"Get out of here you old dirty wretch " is what she was told by the barista who was about to take my order. I was at my favorite coffee shops (at the time) in downtown LA almost exactly a year ago - when an elderly homeless lady walked in to ask for milk. She was looking at the display case full of treats next to me as the barista turned his attention away from taking my order. He paused, mocked the woman and obnoxiously called this woman out to leave the shop. Understanding that she didn't have the money, I offered to buy her milk and a treat. As she left, he justified his mistreatment of her by telling me: "She's homeless and she comes in everyday wanting something. You don't need to have compassion on her." I was so disappointed. Why does that matter? Do people have like a maximum capacity of love or kindness they're allowed to receive and then they're exhausted? He looked at her with a pitiful hatred, almost as if she wasn't human and I looked at him and felt a pit of disgust in my stomach - at how ugly his demeanor towards her was. I wish I had said something to make him feel ashamed of the way he spoke to her, but I didn't know what to say because I was seriously, speechlessly angry. More than that, I was grieved. I walked out to her and while she mumbled something and was leaving the shop area, I wanted to tell her that she wasn't what this man called her. I just gave her a hug and wished her a better day. Suddenly overwhelmed with the reality of her daily life and understanding that this was just one discriminatory moment of many for her, I sat down at a corner seat outside and my heart was flooded with sadness. I balled my eyes out in frustration and when my friend saw me, we started talking about how the worst feeling anyone can feel is unloved. How must it feel to be unwanted and called such degrading names on a regular basis, just based off your status or appearance? People are so entitled because of what they don't understand or know.
Recently, my friend and I were driving downtown and we came across a bridge with a few tents. We stopped to give an elderly man an emergency blanket and a few moments later, a woman dressed for an occasion with heavy makeup and revealing outfit started walking towards us, asking if she could also have one. She was beautiful and young, but when I saw her, my heart gripped in tension as I instantly knew that she was dressed for an occasion. As we gave her the blanket, she thanked us and tucked it away in her bag. We sat in our cars as we were observing what we knew was about to happen. A few moments later, we saw her quickly get into a pickup truck in the corner and the man drove off. It doesn't take anyone special to see that he was buying sex. I've actually seen this happened pretty often, right before my eyes. It didn't surprise me, but saddened me.
A few months ago, I took a walk in Santa Monica and sat next to a woman who told me all her grievances as a homeless, elderly African American woman. She felt like a 2nd class citizen. She was educated, but over the last few years, her circumstances were not favorable and led her to live on the streets. She does not like being there, but it's been difficult for her to find suitable work. She's far from "lazy" and feels like she's tried everything, but no one wants to help her. Twice, she got harassed by a police officer. He fined her over $50 on two separate occassions for sleeping on a bench in public so now she spends money each night for the bus, so she can sleep there where no one will bother or harass her. No one understood her, but made assumptions of her, daily. She told me everyday felt like a fight, a choice for life and "if it wasn't for the Lord," she would not have the strength. She then gave me great advice on how to survive on the streets.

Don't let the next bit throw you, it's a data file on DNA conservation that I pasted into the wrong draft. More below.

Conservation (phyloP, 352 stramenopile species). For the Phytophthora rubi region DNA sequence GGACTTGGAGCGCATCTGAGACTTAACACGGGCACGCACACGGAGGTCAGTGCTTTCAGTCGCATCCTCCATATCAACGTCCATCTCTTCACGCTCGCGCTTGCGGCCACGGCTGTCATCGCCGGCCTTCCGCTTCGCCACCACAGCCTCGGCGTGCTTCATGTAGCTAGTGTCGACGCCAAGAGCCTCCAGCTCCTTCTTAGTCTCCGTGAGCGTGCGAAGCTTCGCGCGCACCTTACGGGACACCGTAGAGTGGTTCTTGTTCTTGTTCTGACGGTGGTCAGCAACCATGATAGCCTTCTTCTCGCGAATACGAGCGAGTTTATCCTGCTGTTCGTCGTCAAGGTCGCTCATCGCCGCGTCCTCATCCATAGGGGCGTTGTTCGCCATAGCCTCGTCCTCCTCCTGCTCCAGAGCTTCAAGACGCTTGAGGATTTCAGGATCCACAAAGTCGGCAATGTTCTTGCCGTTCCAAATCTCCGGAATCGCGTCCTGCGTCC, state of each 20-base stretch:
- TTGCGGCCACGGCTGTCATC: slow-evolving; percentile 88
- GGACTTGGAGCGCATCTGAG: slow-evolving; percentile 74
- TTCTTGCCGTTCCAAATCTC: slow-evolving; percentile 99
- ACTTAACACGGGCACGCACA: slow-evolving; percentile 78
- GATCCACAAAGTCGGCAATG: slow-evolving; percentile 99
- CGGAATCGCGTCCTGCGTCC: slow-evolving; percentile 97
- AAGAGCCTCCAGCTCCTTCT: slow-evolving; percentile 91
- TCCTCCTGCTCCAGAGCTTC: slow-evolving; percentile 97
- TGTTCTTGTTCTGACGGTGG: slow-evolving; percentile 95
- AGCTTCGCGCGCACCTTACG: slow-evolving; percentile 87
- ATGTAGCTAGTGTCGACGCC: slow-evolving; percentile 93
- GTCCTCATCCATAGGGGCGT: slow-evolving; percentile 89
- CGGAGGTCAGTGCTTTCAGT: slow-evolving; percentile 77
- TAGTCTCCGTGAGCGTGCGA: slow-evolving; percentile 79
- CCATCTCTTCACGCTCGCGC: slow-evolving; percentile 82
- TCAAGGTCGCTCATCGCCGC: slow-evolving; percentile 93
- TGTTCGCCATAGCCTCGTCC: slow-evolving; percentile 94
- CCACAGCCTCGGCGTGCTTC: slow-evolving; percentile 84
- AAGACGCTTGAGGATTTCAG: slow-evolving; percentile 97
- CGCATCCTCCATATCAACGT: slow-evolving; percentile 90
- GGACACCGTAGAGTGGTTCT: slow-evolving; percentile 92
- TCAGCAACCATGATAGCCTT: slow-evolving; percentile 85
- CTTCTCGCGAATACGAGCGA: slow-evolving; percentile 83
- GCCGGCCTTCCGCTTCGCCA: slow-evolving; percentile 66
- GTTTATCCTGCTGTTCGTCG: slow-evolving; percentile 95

To anyone like that man who has felt this way towards a person based off what their status or image is - It's easy to make assumptions, judge and stereotype a particular person, groups of people, culture, or subcultures based off something we simple observe, have heard, or seen, but when we don't really take time to understand or confront the truth, we have no right to make those assumptions. Sometimes we're so busy judging, we fail to see another fellow human being. For everyone who has ideas of what it's like to live on the streets, I would challenge you to take the time to get to know people who do before making judgements. I'm thankful to be surrounded by so many friends who care about justice, human rights, and advocate for minority and marginalized groups, but what about loving and helping those we can especially in our own neighborhoods? I want to make people like that angry ignorant barista, secret sex-buyer, and uncompassionate police officer feel ashamed.
A fellow human being is not defined by our entitlement and lack of understanding, but when we see people as Thoreau says "It's not what you look at that matters, it's what you see" - everything changes. Love, doesn't look away or pretend that everything is going to be okay. Love notices the child sleeping on the streets, the lonely soul who needs a friend, the weak, the hurting, the broken-spirits and the poor.